Factors That Influence 3D Printing Sizes
One of the fastest-growing segments of the 3D printing market is large-format 3D printers. While some may believe big format 3D printers are out of reach – prices used to start about $100,000 only a few years ago – the fact is that today's large-format 3D printing alternatives are considerably more affordable.
Today, three alternative 3D printing technologies are available in a benchtop configuration, with prices ranging from $5,000 to just shy of $20,000. Given the high cost of outsourcing big components and prototypes, purchasing a large 3D printer can yield a positive return on investment in as little as a few months.
First of all, when it comes to what size your 3D printer can print, don't always believe what the manufacturer has to say. The size of the build area is one of the most important considerations when purchasing a 3D printer. While printer prices fluctuate for a variety of reasons, one constant is that the greater the build area, the more expensive the printer. When a manufacturer provides a maximum print area (also called a build area), it refers to the largest item that the printer can theoretically produce.
However, it should be noted that a non-equidistant 3D shape is not a cube but rather a convex polyhedron or a cuboid that's been bound by six quadrilateral faces. Also, don't be fooled by what may look like an available build area with the actual build area in a 3D printer.
Large Format 3D Printers
Print volumes in modern large 3D printers can exceed the 15-20 cm (5.9-7.9 in) cube size prevalent in desktop 3D printers. But these large sizes are mostly reserved for industrial 3D printers.
Most big 3D printers currently have a sweet spot of roughly 30 cm (11.8 in) in one dimension and around 15-30 cm (5.9-11.8 in) in the other two. Benchtop big format 3D printing may be used to manufacture full-scale prototypes, models, and production components for a range of industries, including consumer goods, healthcare, manufacturing, and more. There are 3D printers on the market that can print components that are 50-100 cm (19.5-39 in) in length; however, this frequently limits your options to industrial 3D printers.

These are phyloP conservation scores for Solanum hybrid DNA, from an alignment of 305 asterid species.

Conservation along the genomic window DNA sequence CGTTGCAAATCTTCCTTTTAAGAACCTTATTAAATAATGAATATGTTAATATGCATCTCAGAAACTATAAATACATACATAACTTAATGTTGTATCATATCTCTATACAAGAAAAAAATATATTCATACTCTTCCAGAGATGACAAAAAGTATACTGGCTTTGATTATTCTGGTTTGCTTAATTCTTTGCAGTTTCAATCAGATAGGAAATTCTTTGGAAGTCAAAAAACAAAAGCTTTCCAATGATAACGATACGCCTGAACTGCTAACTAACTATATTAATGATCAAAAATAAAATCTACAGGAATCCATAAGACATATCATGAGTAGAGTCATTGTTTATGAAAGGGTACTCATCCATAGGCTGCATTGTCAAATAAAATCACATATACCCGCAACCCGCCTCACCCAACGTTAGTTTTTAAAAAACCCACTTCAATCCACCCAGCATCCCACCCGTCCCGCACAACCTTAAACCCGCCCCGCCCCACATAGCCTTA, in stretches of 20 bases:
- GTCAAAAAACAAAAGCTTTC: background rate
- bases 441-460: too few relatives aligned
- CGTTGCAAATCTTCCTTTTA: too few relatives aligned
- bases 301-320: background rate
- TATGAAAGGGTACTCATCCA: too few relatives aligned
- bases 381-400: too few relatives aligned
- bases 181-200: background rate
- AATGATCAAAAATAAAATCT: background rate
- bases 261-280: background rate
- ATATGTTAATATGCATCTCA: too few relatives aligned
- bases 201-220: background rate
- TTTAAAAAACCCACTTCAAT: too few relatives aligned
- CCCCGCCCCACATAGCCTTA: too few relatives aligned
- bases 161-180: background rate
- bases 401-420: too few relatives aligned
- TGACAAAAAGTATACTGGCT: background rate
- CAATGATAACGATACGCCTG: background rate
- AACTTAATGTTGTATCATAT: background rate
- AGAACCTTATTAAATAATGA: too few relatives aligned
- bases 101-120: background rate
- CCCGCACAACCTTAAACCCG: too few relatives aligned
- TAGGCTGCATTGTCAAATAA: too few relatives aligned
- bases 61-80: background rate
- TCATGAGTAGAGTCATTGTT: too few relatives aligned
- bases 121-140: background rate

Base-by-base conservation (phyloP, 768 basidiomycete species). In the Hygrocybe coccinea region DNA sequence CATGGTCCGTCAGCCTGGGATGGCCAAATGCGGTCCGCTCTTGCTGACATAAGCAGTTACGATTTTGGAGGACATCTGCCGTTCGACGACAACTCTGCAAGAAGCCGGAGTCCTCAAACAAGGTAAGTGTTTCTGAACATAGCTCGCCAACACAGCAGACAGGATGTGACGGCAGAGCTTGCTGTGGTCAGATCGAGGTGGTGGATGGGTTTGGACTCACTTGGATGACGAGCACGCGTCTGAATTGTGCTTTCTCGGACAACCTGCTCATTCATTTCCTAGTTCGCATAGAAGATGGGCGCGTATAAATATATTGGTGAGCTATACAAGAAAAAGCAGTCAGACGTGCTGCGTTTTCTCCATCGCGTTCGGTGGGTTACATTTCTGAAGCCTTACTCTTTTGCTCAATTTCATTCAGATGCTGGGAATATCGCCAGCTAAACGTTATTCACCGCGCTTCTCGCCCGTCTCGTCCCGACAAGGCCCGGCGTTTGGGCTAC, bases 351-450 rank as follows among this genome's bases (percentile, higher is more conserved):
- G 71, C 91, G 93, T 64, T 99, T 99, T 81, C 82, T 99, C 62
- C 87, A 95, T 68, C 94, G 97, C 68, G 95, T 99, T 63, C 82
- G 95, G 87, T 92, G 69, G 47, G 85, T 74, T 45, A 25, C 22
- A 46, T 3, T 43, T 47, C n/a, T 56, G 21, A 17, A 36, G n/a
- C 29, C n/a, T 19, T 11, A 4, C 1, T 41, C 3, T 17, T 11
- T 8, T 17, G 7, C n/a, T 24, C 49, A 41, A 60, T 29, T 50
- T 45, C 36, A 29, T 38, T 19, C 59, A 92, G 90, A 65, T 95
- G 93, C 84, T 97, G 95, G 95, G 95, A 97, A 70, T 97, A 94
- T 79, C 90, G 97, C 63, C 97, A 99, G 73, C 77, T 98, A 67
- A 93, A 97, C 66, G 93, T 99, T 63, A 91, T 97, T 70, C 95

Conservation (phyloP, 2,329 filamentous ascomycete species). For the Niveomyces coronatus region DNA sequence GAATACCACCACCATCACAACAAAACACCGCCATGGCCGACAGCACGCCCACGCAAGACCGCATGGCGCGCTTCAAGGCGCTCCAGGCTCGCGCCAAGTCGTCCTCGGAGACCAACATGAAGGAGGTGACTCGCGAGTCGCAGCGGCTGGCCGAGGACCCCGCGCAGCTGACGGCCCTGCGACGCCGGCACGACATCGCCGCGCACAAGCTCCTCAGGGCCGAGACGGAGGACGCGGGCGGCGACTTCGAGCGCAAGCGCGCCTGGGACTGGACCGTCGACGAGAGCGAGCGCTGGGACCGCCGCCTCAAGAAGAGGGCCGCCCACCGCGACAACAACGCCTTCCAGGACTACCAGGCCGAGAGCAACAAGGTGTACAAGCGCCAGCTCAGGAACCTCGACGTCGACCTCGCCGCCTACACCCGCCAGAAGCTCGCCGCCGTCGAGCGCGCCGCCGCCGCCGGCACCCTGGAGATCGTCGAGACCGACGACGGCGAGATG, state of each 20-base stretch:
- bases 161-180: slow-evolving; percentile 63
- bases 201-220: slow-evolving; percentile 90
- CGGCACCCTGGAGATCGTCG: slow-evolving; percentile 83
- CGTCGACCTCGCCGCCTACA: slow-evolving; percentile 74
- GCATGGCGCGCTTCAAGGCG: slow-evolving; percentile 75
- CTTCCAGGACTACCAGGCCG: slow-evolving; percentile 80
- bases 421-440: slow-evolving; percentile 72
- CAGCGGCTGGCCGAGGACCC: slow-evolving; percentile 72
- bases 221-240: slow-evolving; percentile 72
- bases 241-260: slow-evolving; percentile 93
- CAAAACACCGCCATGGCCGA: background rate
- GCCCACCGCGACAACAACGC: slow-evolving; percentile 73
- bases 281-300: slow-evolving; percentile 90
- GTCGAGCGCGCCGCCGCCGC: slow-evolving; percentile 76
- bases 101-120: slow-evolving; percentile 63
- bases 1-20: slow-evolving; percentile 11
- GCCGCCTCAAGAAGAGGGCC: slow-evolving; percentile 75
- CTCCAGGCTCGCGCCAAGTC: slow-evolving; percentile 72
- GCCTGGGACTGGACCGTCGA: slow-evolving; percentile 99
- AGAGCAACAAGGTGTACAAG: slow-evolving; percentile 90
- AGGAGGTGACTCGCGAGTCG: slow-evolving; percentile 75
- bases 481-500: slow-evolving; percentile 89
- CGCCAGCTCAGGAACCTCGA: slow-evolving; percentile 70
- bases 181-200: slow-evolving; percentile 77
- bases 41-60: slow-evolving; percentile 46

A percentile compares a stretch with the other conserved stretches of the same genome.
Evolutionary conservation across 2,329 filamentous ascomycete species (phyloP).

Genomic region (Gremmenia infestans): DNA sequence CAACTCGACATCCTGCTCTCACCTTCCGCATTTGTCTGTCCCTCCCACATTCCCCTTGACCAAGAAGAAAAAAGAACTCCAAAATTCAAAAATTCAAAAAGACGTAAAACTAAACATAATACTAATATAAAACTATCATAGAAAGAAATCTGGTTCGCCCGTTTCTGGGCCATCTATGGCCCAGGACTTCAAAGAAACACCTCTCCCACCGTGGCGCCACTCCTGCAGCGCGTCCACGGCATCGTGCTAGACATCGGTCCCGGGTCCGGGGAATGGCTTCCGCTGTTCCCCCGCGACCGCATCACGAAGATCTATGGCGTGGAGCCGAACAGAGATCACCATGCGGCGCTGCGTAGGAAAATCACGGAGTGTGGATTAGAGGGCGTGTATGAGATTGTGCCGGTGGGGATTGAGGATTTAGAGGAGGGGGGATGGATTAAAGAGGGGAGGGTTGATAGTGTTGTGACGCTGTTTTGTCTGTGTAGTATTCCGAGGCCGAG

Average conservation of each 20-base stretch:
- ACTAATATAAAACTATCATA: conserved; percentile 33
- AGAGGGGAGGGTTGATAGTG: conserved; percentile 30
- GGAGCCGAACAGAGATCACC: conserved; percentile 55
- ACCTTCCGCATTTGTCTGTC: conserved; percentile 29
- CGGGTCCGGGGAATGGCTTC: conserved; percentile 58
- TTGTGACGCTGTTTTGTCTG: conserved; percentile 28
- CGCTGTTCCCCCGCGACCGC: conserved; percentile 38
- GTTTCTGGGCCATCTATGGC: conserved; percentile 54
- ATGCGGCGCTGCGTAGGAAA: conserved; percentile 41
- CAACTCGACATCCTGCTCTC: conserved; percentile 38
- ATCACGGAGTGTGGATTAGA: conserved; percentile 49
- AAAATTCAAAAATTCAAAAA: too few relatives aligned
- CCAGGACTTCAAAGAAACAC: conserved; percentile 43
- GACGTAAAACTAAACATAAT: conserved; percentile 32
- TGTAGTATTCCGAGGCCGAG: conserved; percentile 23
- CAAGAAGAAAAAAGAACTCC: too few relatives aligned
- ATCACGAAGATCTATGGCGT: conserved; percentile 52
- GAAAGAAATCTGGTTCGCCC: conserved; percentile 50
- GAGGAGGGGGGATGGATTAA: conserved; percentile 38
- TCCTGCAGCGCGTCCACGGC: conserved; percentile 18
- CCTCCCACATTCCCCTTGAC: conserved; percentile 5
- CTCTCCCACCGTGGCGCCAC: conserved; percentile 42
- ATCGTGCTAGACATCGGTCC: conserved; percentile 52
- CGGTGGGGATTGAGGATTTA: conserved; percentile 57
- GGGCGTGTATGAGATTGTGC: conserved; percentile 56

3D Printer Build Size
To get a better idea of what you're getting into, here is a quick breakdown of the typical size limitations of common 3D printers:
- Binder Jetting - up to 1800 x 1000 x 700 mm
- DMLS/SLM - up to 500 x 280 x 360 mm
- FDM - up to 900 x 600 x 900 mm
- Material Jetting - up to 1000 x 800 x 500 mm
- SLA/DLP - up to 1500 x 750 x 500 mm
- SLS - up to 750 x 550 x 550 mm
Other Factors to Consider
Architects and game designers frequently create objects in 3D models with limitless thickness (hair, capes, sails, etc.). Thin features cannot be 3D printed unless they are larger than the technology's minimum workable feature size. Also, every 3D model for 3D printing should be totally manifold (watertight). This means, each edge should be linked to precisely two polygons, and there should be no holes in the model.
This is mainly because the software that creates the instructions for the 3D printer slicer may misread models that are not manifold. Inconsistent layers, holes, and other problems may result from a non-manifold 3D model, rendering the item unprintable. It should also be noted that non-manifold concerns are frequently undetectable during the modeling phase. The most straightforward technique to determine whether a model is printable is to utilize analyzer software to identify model elements that can create problems during 3D printing.
Setting CAD File Unit of Measure
As you will be turning a digital model (the CAD file) into a physical object, it is crucial to control the size of what you're printing. In short, you must know the precise size and dimensions of your model, whether you use the metric system or not. When you open your CAD program to create a new file or scene, you are typically asked what unit of measure you wish to use for this modeling project.
It should also be noted that when you create a 3D model in centimeters in CAD software, the object's unit of measure will be modified when you upload it and pick millimeters. A 10x10x10cm cube, for example, will become a 10x10x10mm cube. As a result, it's critical to select the same unit on our platform as you did in your CAD software.
Also, do not want to reduce the scale of your model a lot since the finest elements may not be able to be 3D printed. On the flip side, keep in mind that your product must fit into the machine's tray, so don't make it too big. In most recent slicers, if the item size exceeds the machine's capacity, a notification will appear.
Even though the entire portion might fit into a single construction, splitting it can be the best option if you're looking to produce a high-quality output. 3D printing numerous components also offers new possibilities, such as mixing stiff and flexible 3D printed parts to emulate overmolding or making multi-material assemblies.
The strength of the bonded joints, which is based on the components' final use case, should be your key consideration when choosing a bonding method.
The two ways multiple 3D printed parts can be bonded is with chemical fastening, which uses a bonding agent to bond scale models and parts. This method is only useful for bonding those parts that are not required for high-impact tasks. Another method is by adding screw threads or pockets to functional engineering pieces that need a strong mechanical connection or for those parts that may need to be detached from time to time.
Manufacturing huge prototypes and components has become considerably faster and much more inexpensive thanks to the current generation of large-format 3D printers, allowing practically anyone to adopt 3D printing to boost production. However, you still need to choose the right 3D printer for the job and determine the dimensions of each print.